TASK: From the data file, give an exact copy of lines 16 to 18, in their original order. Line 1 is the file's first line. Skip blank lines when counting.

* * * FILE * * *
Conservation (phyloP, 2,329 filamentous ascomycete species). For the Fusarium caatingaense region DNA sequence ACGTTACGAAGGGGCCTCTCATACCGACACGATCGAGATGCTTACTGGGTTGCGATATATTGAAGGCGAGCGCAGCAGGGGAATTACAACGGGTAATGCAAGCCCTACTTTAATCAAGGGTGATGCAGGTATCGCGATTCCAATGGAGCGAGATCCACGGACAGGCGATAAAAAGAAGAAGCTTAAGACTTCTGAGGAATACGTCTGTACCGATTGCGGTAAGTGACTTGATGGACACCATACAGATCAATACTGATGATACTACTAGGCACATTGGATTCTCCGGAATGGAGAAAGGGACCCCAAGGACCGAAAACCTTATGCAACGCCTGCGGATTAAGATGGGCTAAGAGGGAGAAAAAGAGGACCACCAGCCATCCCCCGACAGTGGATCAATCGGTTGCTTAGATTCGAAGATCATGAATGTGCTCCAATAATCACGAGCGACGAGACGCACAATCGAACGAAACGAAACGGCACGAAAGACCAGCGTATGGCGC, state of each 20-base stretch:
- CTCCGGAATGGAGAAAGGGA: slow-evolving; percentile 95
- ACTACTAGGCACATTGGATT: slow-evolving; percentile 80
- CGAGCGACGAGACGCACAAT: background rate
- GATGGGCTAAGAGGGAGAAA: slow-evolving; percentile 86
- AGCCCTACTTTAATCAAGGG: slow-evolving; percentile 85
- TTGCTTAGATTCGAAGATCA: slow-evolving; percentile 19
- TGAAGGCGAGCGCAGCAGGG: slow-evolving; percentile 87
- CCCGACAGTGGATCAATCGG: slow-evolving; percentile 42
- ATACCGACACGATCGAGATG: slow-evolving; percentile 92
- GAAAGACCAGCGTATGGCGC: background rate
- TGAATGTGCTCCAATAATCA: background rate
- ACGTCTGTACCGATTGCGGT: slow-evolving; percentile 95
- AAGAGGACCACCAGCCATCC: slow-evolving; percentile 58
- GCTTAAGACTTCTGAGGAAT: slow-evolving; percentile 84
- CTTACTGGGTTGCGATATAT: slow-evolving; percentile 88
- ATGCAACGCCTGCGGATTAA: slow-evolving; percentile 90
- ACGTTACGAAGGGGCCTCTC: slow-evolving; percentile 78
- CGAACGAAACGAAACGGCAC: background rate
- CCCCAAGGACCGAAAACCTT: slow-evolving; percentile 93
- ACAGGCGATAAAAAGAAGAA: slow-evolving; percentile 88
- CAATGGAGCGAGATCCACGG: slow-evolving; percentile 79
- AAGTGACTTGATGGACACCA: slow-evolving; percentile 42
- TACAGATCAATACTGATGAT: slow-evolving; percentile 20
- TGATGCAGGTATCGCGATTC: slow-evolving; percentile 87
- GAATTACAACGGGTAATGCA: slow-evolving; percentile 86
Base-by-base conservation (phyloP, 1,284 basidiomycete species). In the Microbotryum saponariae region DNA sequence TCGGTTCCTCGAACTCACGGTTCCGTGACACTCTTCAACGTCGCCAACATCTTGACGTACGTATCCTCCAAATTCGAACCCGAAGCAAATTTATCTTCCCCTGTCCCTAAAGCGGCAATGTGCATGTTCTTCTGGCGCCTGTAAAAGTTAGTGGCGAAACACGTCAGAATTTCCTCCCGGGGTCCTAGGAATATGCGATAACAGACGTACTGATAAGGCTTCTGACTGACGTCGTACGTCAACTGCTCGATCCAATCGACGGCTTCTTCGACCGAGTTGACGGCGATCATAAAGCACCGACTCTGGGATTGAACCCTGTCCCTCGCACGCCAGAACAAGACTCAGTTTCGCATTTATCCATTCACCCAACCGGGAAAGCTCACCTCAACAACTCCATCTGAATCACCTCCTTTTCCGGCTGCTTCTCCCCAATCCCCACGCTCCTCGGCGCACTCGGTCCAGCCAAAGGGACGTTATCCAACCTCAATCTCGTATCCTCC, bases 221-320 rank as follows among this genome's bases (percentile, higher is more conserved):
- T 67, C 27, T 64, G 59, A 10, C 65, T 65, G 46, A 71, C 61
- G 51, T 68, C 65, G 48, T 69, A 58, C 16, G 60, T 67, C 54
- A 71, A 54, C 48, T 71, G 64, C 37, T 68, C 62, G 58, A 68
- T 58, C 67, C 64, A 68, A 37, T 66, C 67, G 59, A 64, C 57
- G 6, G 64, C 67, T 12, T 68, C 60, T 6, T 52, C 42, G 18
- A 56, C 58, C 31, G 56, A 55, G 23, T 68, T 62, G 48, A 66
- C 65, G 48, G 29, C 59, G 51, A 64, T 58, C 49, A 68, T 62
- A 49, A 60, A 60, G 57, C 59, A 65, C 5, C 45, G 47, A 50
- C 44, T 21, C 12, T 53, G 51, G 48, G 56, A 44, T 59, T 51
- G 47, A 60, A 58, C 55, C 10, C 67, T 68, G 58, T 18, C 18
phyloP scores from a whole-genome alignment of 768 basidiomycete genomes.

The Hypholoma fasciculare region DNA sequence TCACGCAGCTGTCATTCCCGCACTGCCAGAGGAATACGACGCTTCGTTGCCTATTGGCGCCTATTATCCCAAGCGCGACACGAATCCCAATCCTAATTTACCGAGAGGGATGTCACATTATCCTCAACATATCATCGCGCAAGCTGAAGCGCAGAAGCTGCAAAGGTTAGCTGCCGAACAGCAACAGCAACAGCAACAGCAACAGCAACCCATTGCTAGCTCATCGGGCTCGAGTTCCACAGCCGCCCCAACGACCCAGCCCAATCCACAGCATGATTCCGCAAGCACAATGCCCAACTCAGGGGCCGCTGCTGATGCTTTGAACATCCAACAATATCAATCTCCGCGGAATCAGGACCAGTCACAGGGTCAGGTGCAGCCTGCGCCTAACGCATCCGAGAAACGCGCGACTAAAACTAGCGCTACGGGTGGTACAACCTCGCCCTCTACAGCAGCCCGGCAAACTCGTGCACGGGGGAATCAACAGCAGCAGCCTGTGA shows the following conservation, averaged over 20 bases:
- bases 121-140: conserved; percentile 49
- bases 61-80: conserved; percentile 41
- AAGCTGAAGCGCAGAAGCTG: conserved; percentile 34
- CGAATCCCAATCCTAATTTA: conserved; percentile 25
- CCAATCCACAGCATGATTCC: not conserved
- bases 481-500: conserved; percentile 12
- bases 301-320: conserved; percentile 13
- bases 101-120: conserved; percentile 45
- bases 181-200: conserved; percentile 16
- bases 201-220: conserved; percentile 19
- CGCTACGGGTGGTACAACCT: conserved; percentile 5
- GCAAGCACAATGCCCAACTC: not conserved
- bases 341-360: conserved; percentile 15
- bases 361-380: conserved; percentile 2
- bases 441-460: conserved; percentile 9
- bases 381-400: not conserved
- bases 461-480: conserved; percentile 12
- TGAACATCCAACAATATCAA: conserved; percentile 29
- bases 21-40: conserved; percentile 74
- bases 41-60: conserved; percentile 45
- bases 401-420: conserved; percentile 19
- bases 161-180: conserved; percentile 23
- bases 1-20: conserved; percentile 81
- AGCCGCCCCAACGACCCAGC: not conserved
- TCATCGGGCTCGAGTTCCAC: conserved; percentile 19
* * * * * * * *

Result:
- CTTACTGGGTTGCGATATAT: slow-evolving; percentile 88
- ATGCAACGCCTGCGGATTAA: slow-evolving; percentile 90
- ACGTTACGAAGGGGCCTCTC: slow-evolving; percentile 78